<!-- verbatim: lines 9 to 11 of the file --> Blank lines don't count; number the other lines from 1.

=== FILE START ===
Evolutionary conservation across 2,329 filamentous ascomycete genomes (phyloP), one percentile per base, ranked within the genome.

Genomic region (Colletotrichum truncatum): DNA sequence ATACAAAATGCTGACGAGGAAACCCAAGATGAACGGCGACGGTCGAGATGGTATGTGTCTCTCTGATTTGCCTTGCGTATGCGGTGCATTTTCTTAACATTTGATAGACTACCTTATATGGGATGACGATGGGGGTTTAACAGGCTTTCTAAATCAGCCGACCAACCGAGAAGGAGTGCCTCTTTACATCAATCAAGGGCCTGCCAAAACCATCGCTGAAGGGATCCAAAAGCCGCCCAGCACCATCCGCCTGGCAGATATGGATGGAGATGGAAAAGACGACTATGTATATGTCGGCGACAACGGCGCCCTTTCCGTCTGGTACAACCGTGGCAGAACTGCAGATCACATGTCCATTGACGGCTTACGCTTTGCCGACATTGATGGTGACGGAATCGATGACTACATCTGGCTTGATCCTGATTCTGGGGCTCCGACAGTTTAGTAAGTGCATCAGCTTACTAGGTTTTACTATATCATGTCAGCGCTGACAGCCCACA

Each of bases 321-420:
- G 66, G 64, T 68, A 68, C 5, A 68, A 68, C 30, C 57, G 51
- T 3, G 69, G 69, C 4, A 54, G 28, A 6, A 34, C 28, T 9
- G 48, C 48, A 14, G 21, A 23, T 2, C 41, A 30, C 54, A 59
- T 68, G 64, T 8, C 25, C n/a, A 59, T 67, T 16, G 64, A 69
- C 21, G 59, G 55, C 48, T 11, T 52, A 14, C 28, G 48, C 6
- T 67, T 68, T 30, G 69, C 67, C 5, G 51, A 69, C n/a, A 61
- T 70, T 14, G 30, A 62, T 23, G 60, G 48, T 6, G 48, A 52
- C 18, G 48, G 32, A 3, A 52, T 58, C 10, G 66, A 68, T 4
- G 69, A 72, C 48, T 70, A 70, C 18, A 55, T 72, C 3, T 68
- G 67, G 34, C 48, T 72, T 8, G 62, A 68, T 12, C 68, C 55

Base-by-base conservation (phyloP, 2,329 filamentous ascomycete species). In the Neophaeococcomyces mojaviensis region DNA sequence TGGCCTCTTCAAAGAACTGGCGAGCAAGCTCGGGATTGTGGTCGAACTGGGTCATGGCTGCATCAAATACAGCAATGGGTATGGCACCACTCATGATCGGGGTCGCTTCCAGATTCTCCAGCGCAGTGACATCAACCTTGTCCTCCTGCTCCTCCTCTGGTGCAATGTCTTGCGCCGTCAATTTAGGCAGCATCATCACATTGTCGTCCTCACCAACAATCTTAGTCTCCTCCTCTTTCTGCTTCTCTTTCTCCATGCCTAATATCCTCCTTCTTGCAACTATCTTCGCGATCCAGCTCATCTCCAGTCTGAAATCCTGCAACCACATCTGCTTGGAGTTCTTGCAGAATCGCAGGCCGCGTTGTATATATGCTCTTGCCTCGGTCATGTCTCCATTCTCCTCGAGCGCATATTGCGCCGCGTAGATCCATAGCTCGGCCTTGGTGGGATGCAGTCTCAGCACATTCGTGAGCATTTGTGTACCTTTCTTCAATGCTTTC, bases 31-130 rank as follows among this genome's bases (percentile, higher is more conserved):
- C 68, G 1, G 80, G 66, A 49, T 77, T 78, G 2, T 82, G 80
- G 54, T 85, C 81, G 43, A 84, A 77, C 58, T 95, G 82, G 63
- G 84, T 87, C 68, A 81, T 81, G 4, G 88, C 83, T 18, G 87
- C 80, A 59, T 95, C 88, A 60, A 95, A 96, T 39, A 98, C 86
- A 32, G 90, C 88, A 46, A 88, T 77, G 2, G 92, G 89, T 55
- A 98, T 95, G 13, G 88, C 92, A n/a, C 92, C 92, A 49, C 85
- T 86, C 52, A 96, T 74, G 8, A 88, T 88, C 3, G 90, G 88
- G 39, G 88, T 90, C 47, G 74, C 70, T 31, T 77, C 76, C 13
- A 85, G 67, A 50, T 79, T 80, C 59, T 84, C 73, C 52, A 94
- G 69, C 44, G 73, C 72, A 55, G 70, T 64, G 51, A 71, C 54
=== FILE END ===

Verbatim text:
- T 67, T 68, T 30, G 69, C 67, C 5, G 51, A 69, C n/a, A 61
- T 70, T 14, G 30, A 62, T 23, G 60, G 48, T 6, G 48, A 52
- C 18, G 48, G 32, A 3, A 52, T 58, C 10, G 66, A 68, T 4